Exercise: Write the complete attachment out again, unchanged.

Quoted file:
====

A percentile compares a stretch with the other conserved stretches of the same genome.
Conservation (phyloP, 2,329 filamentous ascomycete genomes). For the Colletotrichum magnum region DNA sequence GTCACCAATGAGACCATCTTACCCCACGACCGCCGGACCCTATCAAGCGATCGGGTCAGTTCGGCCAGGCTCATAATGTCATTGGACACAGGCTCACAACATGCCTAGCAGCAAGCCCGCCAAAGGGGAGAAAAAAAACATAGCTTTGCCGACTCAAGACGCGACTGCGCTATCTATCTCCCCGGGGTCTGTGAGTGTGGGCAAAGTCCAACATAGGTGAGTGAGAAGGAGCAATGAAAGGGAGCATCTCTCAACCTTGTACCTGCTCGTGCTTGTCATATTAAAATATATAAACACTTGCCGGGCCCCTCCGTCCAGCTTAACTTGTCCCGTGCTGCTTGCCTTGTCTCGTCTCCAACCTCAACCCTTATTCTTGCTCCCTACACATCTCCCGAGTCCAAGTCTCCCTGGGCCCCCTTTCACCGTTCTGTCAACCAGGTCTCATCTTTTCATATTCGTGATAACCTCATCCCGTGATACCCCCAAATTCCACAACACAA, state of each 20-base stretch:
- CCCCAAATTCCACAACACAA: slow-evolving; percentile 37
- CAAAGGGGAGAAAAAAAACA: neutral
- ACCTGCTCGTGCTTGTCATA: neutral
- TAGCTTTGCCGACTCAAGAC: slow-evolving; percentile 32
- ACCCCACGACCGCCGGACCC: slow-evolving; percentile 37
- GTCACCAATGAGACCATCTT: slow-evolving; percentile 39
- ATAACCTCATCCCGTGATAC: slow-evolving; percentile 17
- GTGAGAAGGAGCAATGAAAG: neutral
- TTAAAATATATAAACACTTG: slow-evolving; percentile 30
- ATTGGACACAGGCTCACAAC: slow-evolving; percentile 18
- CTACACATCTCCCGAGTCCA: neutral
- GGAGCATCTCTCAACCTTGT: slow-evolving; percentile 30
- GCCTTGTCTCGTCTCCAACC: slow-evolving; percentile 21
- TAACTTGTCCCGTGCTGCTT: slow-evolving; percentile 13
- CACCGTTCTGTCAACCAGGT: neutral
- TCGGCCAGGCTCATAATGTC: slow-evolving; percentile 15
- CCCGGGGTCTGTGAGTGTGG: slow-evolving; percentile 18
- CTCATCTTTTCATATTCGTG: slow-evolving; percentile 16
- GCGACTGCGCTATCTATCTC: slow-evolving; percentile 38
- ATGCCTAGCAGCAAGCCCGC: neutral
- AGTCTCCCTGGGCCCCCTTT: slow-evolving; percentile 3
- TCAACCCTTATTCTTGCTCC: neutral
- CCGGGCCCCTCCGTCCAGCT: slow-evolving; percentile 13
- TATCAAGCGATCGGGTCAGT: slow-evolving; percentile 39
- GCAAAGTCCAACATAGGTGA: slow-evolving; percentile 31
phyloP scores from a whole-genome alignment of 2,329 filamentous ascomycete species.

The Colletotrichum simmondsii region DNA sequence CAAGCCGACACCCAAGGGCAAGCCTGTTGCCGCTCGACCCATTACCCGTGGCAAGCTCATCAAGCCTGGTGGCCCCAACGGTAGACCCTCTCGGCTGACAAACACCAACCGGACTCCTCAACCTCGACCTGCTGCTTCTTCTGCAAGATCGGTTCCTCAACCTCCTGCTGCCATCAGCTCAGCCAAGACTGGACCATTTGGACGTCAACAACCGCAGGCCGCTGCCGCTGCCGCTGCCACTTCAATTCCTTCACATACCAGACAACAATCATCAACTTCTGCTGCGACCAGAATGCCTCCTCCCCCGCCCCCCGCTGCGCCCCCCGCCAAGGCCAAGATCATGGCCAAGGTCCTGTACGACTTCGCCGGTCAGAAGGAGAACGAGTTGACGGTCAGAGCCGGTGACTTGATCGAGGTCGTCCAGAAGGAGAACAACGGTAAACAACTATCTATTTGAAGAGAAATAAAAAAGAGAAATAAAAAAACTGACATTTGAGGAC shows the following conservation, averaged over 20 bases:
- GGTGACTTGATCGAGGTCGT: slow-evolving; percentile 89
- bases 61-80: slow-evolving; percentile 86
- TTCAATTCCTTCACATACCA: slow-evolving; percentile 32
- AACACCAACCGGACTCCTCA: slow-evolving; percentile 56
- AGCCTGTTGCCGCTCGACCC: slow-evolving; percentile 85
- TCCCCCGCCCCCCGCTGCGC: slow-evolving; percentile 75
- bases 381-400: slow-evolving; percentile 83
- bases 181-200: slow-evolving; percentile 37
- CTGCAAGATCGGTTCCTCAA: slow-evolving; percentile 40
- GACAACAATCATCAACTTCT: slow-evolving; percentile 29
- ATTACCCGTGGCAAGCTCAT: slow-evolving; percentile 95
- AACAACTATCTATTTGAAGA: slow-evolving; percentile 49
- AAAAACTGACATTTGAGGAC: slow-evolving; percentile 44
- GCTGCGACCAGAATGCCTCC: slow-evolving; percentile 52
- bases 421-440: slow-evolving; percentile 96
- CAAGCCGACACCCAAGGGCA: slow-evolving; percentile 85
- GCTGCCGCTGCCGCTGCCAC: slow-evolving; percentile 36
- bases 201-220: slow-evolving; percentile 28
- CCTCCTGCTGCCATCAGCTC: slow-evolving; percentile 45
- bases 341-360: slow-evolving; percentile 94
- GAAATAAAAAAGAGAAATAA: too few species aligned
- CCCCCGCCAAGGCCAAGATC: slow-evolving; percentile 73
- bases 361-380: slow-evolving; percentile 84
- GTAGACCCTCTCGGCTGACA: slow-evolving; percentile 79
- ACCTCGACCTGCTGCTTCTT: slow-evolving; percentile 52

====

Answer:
A percentile compares a stretch with the other conserved stretches of the same genome.
Conservation (phyloP, 2,329 filamentous ascomycete genomes). For the Colletotrichum magnum region DNA sequence GTCACCAATGAGACCATCTTACCCCACGACCGCCGGACCCTATCAAGCGATCGGGTCAGTTCGGCCAGGCTCATAATGTCATTGGACACAGGCTCACAACATGCCTAGCAGCAAGCCCGCCAAAGGGGAGAAAAAAAACATAGCTTTGCCGACTCAAGACGCGACTGCGCTATCTATCTCCCCGGGGTCTGTGAGTGTGGGCAAAGTCCAACATAGGTGAGTGAGAAGGAGCAATGAAAGGGAGCATCTCTCAACCTTGTACCTGCTCGTGCTTGTCATATTAAAATATATAAACACTTGCCGGGCCCCTCCGTCCAGCTTAACTTGTCCCGTGCTGCTTGCCTTGTCTCGTCTCCAACCTCAACCCTTATTCTTGCTCCCTACACATCTCCCGAGTCCAAGTCTCCCTGGGCCCCCTTTCACCGTTCTGTCAACCAGGTCTCATCTTTTCATATTCGTGATAACCTCATCCCGTGATACCCCCAAATTCCACAACACAA, state of each 20-base stretch:
- CCCCAAATTCCACAACACAA: slow-evolving; percentile 37
- CAAAGGGGAGAAAAAAAACA: neutral
- ACCTGCTCGTGCTTGTCATA: neutral
- TAGCTTTGCCGACTCAAGAC: slow-evolving; percentile 32
- ACCCCACGACCGCCGGACCC: slow-evolving; percentile 37
- GTCACCAATGAGACCATCTT: slow-evolving; percentile 39
- ATAACCTCATCCCGTGATAC: slow-evolving; percentile 17
- GTGAGAAGGAGCAATGAAAG: neutral
- TTAAAATATATAAACACTTG: slow-evolving; percentile 30
- ATTGGACACAGGCTCACAAC: slow-evolving; percentile 18
- CTACACATCTCCCGAGTCCA: neutral
- GGAGCATCTCTCAACCTTGT: slow-evolving; percentile 30
- GCCTTGTCTCGTCTCCAACC: slow-evolving; percentile 21
- TAACTTGTCCCGTGCTGCTT: slow-evolving; percentile 13
- CACCGTTCTGTCAACCAGGT: neutral
- TCGGCCAGGCTCATAATGTC: slow-evolving; percentile 15
- CCCGGGGTCTGTGAGTGTGG: slow-evolving; percentile 18
- CTCATCTTTTCATATTCGTG: slow-evolving; percentile 16
- GCGACTGCGCTATCTATCTC: slow-evolving; percentile 38
- ATGCCTAGCAGCAAGCCCGC: neutral
- AGTCTCCCTGGGCCCCCTTT: slow-evolving; percentile 3
- TCAACCCTTATTCTTGCTCC: neutral
- CCGGGCCCCTCCGTCCAGCT: slow-evolving; percentile 13
- TATCAAGCGATCGGGTCAGT: slow-evolving; percentile 39
- GCAAAGTCCAACATAGGTGA: slow-evolving; percentile 31
phyloP scores from a whole-genome alignment of 2,329 filamentous ascomycete species.

The Colletotrichum simmondsii region DNA sequence CAAGCCGACACCCAAGGGCAAGCCTGTTGCCGCTCGACCCATTACCCGTGGCAAGCTCATCAAGCCTGGTGGCCCCAACGGTAGACCCTCTCGGCTGACAAACACCAACCGGACTCCTCAACCTCGACCTGCTGCTTCTTCTGCAAGATCGGTTCCTCAACCTCCTGCTGCCATCAGCTCAGCCAAGACTGGACCATTTGGACGTCAACAACCGCAGGCCGCTGCCGCTGCCGCTGCCACTTCAATTCCTTCACATACCAGACAACAATCATCAACTTCTGCTGCGACCAGAATGCCTCCTCCCCCGCCCCCCGCTGCGCCCCCCGCCAAGGCCAAGATCATGGCCAAGGTCCTGTACGACTTCGCCGGTCAGAAGGAGAACGAGTTGACGGTCAGAGCCGGTGACTTGATCGAGGTCGTCCAGAAGGAGAACAACGGTAAACAACTATCTATTTGAAGAGAAATAAAAAAGAGAAATAAAAAAACTGACATTTGAGGAC shows the following conservation, averaged over 20 bases:
- GGTGACTTGATCGAGGTCGT: slow-evolving; percentile 89
- bases 61-80: slow-evolving; percentile 86
- TTCAATTCCTTCACATACCA: slow-evolving; percentile 32
- AACACCAACCGGACTCCTCA: slow-evolving; percentile 56
- AGCCTGTTGCCGCTCGACCC: slow-evolving; percentile 85
- TCCCCCGCCCCCCGCTGCGC: slow-evolving; percentile 75
- bases 381-400: slow-evolving; percentile 83
- bases 181-200: slow-evolving; percentile 37
- CTGCAAGATCGGTTCCTCAA: slow-evolving; percentile 40
- GACAACAATCATCAACTTCT: slow-evolving; percentile 29
- ATTACCCGTGGCAAGCTCAT: slow-evolving; percentile 95
- AACAACTATCTATTTGAAGA: slow-evolving; percentile 49
- AAAAACTGACATTTGAGGAC: slow-evolving; percentile 44
- GCTGCGACCAGAATGCCTCC: slow-evolving; percentile 52
- bases 421-440: slow-evolving; percentile 96
- CAAGCCGACACCCAAGGGCA: slow-evolving; percentile 85
- GCTGCCGCTGCCGCTGCCAC: slow-evolving; percentile 36
- bases 201-220: slow-evolving; percentile 28
- CCTCCTGCTGCCATCAGCTC: slow-evolving; percentile 45
- bases 341-360: slow-evolving; percentile 94
- GAAATAAAAAAGAGAAATAA: too few species aligned
- CCCCCGCCAAGGCCAAGATC: slow-evolving; percentile 73
- bases 361-380: slow-evolving; percentile 84
- GTAGACCCTCTCGGCTGACA: slow-evolving; percentile 79
- ACCTCGACCTGCTGCTTCTT: slow-evolving; percentile 52